The Tobacco Control Network's Policy Readiness and Stage of Change Assessment: What the Results Suggest for Moving Tobacco Control Efforts Forward at the State and Territorial Levels

J Public Health Manag Pract. 2016 Jan-Feb;22(1):9-19. doi: 10.1097/PHH.0000000000000247.


Context: The Tobacco Control Network (TCN) is comprised of the tobacco control programs in the health departments of states, territories, and the District of Columbia. During the assessment period, the TCN was managed by the Tobacco Technical Assistance Consortium at Emory University.

Objective: To assess the readiness of state and territory tobacco control programs to work on evidence-based, promising policy and system change strategies aimed at preventing and reducing tobacco use and secondhand smoke exposure.

Design: The Policy Readiness and Stage of Change Assessment was a Web-based survey fielded in September 2013, which was based on the Community Readiness Model.

Setting: Fifty-nine comprehensive tobacco control programs.

Participants: State and territory tobacco control program managers and their internal and external partners.

Intervention: The TCN's 2012 Policy Platform recommendations were used as the basis to assess state/territory readiness to adopt and implement evidence-based and promising tobacco control policy/system change strategies.

Main outcome measures: Sixteen tobacco control strategies were rated on: (1) implementation status, (2) readiness, (3) stage of change, and (4) the appropriate level of action for work on the strategy.

Results: The 3 strategies with the highest readiness scores were as follows: (1) 100% smoke-free air in workplaces (64%), (2) tobacco-free schools (61%), and (3) $1.50 or less cigarette tax with funds to tobacco control (53%). The 3 strategies with lowest readiness scores were: 1) coupon redemption (17%), 2) tobacco mitigation fee (14%), and 3) disclosure or sunshine laws (8%).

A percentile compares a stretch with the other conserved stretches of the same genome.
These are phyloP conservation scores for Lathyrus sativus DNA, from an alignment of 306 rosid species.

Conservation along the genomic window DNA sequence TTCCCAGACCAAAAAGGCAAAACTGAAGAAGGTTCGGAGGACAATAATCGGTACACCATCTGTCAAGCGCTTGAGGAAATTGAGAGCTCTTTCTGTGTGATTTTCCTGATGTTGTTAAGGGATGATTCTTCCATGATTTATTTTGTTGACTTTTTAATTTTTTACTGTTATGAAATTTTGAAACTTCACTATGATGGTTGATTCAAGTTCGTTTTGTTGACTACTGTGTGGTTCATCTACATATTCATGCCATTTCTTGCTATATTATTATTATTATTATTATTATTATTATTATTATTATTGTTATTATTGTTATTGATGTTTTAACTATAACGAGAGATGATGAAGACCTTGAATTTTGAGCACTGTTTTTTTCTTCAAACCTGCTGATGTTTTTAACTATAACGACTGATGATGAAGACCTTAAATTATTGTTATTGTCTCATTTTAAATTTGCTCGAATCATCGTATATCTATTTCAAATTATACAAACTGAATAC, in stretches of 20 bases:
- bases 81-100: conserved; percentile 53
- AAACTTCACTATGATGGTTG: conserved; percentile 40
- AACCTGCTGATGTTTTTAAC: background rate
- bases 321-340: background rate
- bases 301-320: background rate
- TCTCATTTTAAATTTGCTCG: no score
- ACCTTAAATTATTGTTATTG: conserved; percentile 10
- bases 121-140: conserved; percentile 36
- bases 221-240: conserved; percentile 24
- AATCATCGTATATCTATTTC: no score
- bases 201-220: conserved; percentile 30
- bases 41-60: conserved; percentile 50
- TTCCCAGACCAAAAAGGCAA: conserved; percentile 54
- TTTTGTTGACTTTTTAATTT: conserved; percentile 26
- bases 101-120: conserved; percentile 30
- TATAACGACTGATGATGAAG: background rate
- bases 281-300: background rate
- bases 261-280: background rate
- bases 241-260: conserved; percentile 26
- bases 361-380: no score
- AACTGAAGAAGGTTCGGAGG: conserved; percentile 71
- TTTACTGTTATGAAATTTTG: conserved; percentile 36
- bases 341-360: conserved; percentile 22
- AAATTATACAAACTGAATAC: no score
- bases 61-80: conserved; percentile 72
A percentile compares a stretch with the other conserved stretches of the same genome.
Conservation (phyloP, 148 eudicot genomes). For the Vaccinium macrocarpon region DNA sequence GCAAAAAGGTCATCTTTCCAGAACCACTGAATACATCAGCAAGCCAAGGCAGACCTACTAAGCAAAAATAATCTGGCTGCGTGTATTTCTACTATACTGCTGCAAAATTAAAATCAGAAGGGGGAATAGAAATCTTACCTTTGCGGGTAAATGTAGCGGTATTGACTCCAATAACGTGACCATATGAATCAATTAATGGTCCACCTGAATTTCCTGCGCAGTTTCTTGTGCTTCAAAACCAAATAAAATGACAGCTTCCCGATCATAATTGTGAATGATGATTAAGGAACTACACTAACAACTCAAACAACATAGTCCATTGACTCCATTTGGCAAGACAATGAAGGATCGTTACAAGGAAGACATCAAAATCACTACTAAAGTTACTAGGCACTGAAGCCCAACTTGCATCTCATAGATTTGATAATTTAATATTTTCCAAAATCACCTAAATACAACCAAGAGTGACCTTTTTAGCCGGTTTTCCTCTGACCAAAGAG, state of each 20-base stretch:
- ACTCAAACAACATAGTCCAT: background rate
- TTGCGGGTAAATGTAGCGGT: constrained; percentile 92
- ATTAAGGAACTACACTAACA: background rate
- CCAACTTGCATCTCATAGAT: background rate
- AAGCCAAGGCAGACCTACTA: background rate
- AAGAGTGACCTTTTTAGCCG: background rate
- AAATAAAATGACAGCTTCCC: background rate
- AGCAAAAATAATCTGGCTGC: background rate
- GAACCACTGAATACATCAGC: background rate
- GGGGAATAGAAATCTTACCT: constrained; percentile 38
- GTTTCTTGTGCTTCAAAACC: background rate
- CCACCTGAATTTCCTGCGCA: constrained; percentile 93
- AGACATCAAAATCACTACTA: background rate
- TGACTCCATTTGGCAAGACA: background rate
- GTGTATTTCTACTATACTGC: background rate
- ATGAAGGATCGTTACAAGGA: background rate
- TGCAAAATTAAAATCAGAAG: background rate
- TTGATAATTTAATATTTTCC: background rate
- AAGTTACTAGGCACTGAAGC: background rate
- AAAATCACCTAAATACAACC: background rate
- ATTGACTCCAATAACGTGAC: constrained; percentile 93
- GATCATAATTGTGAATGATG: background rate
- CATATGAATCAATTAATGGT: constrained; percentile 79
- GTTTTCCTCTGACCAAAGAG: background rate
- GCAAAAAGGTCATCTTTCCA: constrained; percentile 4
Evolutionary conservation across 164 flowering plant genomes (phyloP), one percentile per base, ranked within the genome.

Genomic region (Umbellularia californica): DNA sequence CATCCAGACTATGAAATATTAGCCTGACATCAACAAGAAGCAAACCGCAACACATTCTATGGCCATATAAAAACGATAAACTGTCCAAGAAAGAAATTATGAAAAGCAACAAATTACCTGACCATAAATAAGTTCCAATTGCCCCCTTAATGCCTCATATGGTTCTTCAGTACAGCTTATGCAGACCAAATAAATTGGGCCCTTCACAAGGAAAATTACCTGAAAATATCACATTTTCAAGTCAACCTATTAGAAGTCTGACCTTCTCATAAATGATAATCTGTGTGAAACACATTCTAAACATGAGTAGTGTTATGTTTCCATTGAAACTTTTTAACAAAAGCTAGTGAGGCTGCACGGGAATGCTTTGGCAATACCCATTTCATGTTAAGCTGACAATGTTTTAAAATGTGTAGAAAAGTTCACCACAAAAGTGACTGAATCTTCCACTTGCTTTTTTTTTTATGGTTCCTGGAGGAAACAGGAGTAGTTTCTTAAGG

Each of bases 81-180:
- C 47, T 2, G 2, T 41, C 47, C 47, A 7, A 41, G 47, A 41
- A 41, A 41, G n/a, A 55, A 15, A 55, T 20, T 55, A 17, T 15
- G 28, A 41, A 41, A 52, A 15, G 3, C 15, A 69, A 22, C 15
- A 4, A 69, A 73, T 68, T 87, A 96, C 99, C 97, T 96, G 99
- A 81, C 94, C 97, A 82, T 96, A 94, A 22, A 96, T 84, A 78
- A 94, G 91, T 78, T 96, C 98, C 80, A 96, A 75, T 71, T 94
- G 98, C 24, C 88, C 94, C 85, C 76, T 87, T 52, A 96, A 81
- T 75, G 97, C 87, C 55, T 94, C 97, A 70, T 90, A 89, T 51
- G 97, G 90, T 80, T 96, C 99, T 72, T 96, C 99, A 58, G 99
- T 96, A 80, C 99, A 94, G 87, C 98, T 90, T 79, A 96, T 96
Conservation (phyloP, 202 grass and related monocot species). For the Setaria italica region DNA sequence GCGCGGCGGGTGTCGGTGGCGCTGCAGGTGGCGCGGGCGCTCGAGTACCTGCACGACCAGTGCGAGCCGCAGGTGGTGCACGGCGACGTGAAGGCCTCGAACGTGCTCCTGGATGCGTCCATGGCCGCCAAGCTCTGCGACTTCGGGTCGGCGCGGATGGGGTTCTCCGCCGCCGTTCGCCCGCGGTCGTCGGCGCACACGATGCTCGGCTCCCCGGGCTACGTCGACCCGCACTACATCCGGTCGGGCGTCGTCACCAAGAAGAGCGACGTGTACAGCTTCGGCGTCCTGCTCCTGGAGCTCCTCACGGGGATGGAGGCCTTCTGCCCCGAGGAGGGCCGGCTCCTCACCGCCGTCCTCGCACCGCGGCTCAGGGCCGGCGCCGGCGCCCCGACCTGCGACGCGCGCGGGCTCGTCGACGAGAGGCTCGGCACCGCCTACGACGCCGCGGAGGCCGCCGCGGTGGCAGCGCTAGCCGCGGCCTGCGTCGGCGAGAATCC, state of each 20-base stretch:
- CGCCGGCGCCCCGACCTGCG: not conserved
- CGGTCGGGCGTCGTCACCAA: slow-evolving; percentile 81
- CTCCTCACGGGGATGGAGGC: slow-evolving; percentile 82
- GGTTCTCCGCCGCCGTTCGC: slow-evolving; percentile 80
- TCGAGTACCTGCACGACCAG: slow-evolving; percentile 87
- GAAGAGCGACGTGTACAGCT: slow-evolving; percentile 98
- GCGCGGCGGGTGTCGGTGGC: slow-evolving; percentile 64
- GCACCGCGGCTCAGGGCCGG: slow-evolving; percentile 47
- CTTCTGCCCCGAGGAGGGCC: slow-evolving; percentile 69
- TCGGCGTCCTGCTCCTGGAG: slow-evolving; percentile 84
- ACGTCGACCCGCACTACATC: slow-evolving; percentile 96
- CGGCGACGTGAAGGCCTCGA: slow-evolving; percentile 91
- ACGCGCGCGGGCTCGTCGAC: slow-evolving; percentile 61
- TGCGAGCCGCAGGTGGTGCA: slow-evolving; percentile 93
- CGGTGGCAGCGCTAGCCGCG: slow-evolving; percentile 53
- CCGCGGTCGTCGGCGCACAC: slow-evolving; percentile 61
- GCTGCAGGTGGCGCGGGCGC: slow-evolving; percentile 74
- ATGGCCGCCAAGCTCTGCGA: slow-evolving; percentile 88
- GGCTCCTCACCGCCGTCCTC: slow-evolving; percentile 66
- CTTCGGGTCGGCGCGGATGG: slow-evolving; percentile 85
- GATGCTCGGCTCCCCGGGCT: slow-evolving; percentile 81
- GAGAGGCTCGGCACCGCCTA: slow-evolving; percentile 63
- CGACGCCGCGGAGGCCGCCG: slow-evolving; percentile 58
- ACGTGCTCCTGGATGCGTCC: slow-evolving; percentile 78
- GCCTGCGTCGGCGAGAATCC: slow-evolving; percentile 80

Conclusion: Readiness to work on tobacco control strategies varied by region and strategy. Many states/territories are ready to work on strategies for which there is less evidence of a population-level impact for reducing tobacco use, but which contribute to denormalizing tobacco use. Working toward less impactful policies may build support, capacity, and policy success, laying an important foundation to achieve more impactful strategies.

Publication types

  • Introductory Journal Article
  • Research Support, U.S. Gov't, P.H.S.

MeSH terms

  • District of Columbia
  • Humans
  • Internet
  • Needs Assessment*
  • Policy Making*
  • Smoke-Free Policy / legislation & jurisprudence*
  • Smoking / economics
  • Smoking Prevention
  • Surveys and Questionnaires
  • Tobacco Smoke Pollution / legislation & jurisprudence*
  • Workplace


  • Tobacco Smoke Pollution